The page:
American literature is rich with books that illuminate our culture from an immigrant's fresh perspective. The most powerful tend to be written by the newcomers themselves, or their offspring, but there are exceptions. Nell Freudenberger's latest novel, The Newlyweds, is about a young Bangladeshi woman determined to find a better life by marrying an American she meets on a dating website. Coming from a native New Yorker, it's an act of sustained, cross-cultural ventriloquism and empathy.
The Newlyweds is not exactly a love story. The arrangement forged across continents between practical Amina Mazid and stolid George Stillman, an electrical engineer from Rochester, N.Y., is an awkward marriage of hope, opportunity, pragmatism and accommodation. Freudenberger's focus, as in her heralded 2003 debut collection of stories, Lucky Girls, and her first novel, The Dissident, is the rub between American and Asian culture (in this case, South Asian). She sharply delineates the contrasts between overcrowded, hot and humid Dhaka and frigid, barren Rochester — and highlights how Amina's personality subtly shifts shape depending on where she is.
Hewing closely to Amina's clear-eyed, rational point of view, Freudenberger's narrative is heavy on exposition, spelling out the calculations that factor into Amina's every move. Yet it remains oddly captivating despite its emotionally muted key: Amina is a terrifically sympathetic character, and you want to know where Freudenberger is going with her story.
As the only child of a hapless father with an unfortunate talent for losing money and enraging vengeful, acid-throwing relatives, Amina had to leave school at age 12 due to lack of funds, but managed to pass her O-levels by studying on her own. Her ambition is to become a teacher — something unlikely to happen if she marries her strict Muslim suitor, a family friend. During months of long-distance email exchanges with George, she is all too aware that "she was not a little girl playing a game. She was a 24-year-old woman whose family's future depended on this decision."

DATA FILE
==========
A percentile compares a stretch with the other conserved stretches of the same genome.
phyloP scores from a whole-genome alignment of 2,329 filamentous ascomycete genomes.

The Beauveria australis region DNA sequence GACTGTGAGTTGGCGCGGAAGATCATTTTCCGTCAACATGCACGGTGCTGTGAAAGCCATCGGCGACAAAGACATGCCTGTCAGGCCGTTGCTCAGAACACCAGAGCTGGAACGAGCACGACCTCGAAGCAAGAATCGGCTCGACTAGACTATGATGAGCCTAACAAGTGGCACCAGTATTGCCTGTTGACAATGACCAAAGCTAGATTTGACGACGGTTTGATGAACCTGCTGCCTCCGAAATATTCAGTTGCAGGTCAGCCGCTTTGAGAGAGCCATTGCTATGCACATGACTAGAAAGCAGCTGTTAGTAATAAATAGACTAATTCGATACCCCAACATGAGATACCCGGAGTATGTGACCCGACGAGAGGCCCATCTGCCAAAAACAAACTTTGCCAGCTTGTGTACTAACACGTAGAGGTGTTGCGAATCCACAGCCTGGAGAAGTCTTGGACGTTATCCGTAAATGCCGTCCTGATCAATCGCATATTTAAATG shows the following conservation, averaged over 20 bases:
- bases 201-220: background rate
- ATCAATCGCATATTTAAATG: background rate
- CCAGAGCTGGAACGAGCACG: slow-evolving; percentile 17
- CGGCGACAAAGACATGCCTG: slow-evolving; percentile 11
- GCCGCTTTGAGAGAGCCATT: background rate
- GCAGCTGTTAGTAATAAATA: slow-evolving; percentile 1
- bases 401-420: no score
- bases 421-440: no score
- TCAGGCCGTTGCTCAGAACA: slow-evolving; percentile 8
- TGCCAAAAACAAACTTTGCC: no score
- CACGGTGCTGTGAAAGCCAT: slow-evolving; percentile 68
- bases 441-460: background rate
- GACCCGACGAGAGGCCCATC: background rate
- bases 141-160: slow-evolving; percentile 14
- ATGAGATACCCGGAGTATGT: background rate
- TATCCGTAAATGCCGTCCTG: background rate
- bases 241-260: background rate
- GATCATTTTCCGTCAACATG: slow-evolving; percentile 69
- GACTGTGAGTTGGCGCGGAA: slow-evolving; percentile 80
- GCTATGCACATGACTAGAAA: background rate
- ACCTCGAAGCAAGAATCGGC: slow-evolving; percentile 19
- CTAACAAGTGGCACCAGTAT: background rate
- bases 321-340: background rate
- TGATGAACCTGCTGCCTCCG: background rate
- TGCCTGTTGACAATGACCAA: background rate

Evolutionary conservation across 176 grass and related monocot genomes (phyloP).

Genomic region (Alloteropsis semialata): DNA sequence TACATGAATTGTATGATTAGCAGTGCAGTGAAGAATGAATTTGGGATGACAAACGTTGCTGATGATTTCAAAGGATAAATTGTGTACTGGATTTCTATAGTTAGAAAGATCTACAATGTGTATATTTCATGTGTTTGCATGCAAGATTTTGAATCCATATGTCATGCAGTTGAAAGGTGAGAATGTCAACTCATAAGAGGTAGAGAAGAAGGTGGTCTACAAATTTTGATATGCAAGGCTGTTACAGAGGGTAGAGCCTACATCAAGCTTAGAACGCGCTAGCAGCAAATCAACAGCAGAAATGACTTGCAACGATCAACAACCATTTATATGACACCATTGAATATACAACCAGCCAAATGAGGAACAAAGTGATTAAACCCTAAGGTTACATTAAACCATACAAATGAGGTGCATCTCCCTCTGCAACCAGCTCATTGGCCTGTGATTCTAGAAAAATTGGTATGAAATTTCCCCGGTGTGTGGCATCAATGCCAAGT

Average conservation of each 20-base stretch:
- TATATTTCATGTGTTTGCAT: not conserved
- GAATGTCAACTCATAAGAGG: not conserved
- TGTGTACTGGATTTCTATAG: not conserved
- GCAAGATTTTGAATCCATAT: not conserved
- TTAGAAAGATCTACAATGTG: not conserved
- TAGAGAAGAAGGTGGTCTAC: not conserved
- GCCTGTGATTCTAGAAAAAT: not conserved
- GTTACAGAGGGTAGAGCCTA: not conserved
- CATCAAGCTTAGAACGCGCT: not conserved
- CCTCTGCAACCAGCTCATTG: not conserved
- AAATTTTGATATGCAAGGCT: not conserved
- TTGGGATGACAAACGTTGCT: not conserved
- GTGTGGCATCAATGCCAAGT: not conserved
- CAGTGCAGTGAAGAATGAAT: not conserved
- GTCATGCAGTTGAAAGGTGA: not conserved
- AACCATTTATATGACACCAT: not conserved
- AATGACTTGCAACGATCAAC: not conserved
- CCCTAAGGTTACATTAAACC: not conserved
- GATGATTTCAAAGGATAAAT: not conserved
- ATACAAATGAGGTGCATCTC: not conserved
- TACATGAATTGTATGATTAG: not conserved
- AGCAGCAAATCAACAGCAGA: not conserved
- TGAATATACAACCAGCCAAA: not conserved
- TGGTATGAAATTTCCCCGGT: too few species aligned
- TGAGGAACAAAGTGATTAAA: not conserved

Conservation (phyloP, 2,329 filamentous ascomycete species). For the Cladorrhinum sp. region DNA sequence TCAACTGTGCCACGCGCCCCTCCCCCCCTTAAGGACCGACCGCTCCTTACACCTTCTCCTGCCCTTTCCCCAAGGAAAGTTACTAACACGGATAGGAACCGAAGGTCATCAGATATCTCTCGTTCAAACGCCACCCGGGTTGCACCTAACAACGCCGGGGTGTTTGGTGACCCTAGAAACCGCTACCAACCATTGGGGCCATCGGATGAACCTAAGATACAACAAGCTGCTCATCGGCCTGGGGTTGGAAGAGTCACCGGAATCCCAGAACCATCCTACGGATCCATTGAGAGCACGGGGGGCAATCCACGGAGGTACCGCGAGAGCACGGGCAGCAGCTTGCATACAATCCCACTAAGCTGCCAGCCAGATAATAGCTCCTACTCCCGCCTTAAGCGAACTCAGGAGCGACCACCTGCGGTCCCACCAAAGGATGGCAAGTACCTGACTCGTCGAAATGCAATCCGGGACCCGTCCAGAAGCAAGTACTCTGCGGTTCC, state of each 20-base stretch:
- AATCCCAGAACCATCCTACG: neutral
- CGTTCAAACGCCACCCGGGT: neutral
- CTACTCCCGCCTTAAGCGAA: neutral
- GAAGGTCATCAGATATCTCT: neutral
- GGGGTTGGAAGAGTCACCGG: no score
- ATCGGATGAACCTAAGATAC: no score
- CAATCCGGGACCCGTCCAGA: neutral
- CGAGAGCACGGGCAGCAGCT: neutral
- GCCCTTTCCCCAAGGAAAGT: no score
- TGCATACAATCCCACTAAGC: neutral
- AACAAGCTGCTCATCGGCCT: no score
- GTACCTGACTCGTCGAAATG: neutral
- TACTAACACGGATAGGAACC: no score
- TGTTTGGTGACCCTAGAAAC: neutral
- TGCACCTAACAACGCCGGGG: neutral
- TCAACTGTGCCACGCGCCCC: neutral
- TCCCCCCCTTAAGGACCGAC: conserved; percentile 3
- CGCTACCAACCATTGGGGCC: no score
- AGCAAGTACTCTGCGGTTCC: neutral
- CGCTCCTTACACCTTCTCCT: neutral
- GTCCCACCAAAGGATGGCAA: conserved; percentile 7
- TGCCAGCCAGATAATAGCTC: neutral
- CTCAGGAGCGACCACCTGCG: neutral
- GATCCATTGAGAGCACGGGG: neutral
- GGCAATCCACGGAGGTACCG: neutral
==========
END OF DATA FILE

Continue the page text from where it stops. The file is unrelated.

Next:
George is something of an enigma — initially belligerently opinionated (he disdains American women for their silliness, perfume and knickknacks), yet surprisingly considerate (if boring) after Amina lands in icy Rochester. Freudenberger writes, "She and George didn't disagree very often, but when they did it was always because of 'cultural differences' — a phrase so useful in forestalling arguments that she felt sorry for those couples who couldn't employ it."
The cultural difference that most surprises Amina, whose plan is to move her parents into George's three-bedroom house once she gets her citizenship, is her realization that "Americans didn't like to live with anybody besides their spouses and their children." An even ruder shock is her discovery of an upsetting (if not entirely convincing) secret about George's recent past that makes her doubt his honesty.
Like Colm Toibin's Brooklyn — which also follows a poor young woman's hopeful but disorienting move to America (from Ireland) and jarring return to her homeland — The Newlyweds captures the pain of being pulled between two cultures. Amina and her needy parents are accused by relatives of "sleeping under a torn quilt and dreaming of gold." The situation, Freudenberger makes us realize in this sensitive tale, is actually more complex and distressing: Amina, fully at home in neither Bangladesh nor America, is trapped by the cultural expectations of both. She has made her bed and must sleep in it, however lumpy and uncomfortable it is.
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